Do I think I’m perfect? Hell no, I do not. I read stuff I think is better than mine from both indie and trad folks on a regular basis. However, I also read much worse from both. I don’t think I’m some kind of ‘artiste, darling!’ because I didn’t jump on the trad wagon when I had the chance. I don’t think choosing to go indie gives me a good excuse not to hold my books to the highest standard I can. 

The real species behind the Matrix

The real species behind the Matrix

The concept behind the Matrix

If you’ve watched any films in the past 20 years, you’ve probably seen at least one of the Matrix trilogy. Essentially, to mis-appropriate a Jurassic Park quote, ‘God created man, man created A.I., A.I. enslaved man’.

The A.I. in the film created a convincingly imperfect human society in virtual reality, which humans are plugged into at birth and thereafter are kept as biological batteries, producing heat (power) for the A.I., and most are blissfully ignorant of it all due to being immersed in the Matrix. 

The first Matrix is a very good film, and at the time it was pretty ground-breaking. Unfortunately the second and third in the series are an exercise in ‘wow, the first one made us way more money than we thought, let’s cash in… plot? Who needs a plot?’, but the first one explores A.I., offers some excellent and disturbing metaphors for society, prods you to think about fate versus free will, etc., etc.

It’s not necessarily as original as it looks

My brain is fond of waking me up at oh-my-god in the morning and presenting me with things to think about rather than letting me go back to sleep, and one of the things it presented me with early one morning, as I lay immobilised under two cats, was that someone who participated in the writing of the Matrix was a genius, but not an original one.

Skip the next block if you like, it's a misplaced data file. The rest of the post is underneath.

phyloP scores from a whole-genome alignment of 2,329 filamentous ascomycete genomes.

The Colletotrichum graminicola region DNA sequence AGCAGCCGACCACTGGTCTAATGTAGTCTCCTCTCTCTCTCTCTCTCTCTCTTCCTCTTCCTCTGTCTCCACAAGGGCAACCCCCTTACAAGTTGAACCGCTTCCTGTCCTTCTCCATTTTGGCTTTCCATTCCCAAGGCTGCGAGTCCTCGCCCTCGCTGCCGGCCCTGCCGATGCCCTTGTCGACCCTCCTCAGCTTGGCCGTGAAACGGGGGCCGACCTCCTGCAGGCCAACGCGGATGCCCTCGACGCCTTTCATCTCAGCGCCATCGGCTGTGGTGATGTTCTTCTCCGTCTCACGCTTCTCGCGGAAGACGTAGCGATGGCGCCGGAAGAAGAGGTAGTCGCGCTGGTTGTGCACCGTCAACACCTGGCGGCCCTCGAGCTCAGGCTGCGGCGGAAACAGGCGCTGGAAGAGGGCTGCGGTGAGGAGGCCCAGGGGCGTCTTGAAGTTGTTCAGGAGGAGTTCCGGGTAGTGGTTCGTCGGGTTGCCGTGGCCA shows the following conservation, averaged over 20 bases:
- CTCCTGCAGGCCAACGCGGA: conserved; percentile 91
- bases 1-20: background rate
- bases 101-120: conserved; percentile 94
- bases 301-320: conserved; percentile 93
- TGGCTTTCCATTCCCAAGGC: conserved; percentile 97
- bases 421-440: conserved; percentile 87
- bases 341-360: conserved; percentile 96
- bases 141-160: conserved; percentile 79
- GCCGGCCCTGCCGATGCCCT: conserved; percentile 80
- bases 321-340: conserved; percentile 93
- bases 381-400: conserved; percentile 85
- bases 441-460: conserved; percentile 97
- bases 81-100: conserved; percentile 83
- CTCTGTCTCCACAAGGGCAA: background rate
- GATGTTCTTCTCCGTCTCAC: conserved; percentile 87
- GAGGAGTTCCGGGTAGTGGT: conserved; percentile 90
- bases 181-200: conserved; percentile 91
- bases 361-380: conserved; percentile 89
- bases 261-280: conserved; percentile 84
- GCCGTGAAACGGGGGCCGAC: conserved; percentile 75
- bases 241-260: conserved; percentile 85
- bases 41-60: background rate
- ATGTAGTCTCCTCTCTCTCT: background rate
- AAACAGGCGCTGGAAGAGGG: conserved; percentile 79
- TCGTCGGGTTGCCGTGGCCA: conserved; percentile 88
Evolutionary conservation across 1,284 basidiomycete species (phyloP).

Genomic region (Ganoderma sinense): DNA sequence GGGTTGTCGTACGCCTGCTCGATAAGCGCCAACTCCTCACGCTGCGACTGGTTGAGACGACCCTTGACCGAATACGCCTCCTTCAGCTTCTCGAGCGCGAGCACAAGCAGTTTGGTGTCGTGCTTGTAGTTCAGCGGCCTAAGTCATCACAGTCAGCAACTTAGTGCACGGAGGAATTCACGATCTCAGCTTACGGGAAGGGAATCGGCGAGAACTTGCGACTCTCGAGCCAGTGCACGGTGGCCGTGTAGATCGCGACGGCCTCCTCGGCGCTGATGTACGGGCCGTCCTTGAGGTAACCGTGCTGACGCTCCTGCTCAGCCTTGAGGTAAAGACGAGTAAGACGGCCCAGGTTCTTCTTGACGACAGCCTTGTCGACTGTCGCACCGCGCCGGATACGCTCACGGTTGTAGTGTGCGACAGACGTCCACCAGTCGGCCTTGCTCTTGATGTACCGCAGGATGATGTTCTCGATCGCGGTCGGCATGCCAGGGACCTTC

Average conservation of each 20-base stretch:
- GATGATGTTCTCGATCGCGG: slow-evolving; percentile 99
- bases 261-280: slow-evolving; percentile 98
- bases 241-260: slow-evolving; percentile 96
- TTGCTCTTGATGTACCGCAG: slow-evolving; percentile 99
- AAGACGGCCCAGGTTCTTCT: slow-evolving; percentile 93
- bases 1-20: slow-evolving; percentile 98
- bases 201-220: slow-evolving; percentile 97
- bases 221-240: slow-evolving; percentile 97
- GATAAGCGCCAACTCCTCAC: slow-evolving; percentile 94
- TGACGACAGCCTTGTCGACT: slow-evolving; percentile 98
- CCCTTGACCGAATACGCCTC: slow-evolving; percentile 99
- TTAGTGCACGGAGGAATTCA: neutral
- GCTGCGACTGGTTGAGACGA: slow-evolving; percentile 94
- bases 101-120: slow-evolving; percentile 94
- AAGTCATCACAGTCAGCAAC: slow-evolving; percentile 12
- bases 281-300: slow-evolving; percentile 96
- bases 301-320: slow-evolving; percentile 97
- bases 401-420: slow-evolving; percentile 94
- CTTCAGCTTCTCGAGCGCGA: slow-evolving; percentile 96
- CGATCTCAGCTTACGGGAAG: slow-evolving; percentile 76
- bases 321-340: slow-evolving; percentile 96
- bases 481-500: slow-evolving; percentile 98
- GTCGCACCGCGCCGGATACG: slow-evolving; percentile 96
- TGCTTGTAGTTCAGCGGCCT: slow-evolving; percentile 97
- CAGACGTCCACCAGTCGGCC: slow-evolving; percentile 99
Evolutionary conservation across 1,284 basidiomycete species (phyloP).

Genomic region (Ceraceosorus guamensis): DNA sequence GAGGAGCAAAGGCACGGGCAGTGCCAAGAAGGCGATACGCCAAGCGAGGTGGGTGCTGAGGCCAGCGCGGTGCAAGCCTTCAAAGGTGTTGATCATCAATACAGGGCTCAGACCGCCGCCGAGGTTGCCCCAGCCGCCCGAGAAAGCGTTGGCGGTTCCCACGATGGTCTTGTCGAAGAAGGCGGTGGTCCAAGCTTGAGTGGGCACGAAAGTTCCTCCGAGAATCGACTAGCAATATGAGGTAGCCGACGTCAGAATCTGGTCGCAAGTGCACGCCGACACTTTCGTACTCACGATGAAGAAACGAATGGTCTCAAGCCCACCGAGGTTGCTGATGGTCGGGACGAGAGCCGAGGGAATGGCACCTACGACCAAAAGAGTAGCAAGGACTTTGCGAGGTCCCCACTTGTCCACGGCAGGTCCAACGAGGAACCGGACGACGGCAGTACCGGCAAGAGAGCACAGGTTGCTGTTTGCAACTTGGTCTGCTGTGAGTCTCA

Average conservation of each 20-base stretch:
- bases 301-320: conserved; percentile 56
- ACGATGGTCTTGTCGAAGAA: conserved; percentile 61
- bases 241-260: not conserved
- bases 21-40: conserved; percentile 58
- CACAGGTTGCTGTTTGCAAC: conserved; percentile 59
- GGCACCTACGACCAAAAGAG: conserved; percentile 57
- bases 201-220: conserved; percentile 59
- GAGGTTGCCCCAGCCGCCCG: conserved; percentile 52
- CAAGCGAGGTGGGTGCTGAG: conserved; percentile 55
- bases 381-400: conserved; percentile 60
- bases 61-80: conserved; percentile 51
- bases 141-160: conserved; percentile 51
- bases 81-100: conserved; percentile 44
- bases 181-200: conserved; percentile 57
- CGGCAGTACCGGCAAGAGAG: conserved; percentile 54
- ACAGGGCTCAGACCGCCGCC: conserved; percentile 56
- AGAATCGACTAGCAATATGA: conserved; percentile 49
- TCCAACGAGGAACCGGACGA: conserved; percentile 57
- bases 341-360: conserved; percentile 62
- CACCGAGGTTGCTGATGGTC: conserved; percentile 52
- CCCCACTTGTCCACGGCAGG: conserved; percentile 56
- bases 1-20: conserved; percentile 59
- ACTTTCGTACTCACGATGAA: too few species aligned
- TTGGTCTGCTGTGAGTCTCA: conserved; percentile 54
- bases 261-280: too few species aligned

Humanity has yet to achieve A.I., being more than slightly hindered by its own lack of I.

However, lacking A.I., which always makes a convenient villain for anything sci-fi, there is nonetheless a species on the planet that’s been successfully cultivating humans for food and heat for millennia – felis silvestris catus, or the domesticating cat. Pardon me, my mistake – domestic cat.

Most of the population has either lived with a cat at some point in their lives, or knows someone who does. There’s a hairy old joke about dogs being pets for people who need to be worshipped as gods, whereas cats are more for those who can deal with their gods turning up on their chests at 0500 and demanding a sacrifice.

It is however interesting to note that where humanity domesticated wolves way back in the days when they were still hunting wild animals for food and sport and engaging in bloody conflicts (oh, hey, hang on…) as companions and burglar alarms, and dogs today have been bred into so many different directions that in some cases the common ancestor is hard to believe, cats moved in with humans pretty much as soon as human habitations were much better than caves. Domestic cats today, although a little gentler than their fully wild cousins, and in slightly more varied colours and coats, are completely recognisable at a glance as close relatives of the smaller wildcats. 

Essentially, cats moved in, and in exchange for warmth and a little care, handled the small and mid-size pest problems that plagued humanity’s moderately filthy communities. When the Catholic church declared them witches’ familiars, and thousands of cats were killed across Europe, the Black Plague followed.

The deal is still pretty much on today, except with better sanitation the workload is less, and cats can spend more of their time training their human heat sources. In fact, one of mine has just turned up on my desk to explain that this habit of staring at lit screens, when one could be making a fuss of a cat, is something that should be addressed.

Ancestry again

Ancestry again

Ancestry – again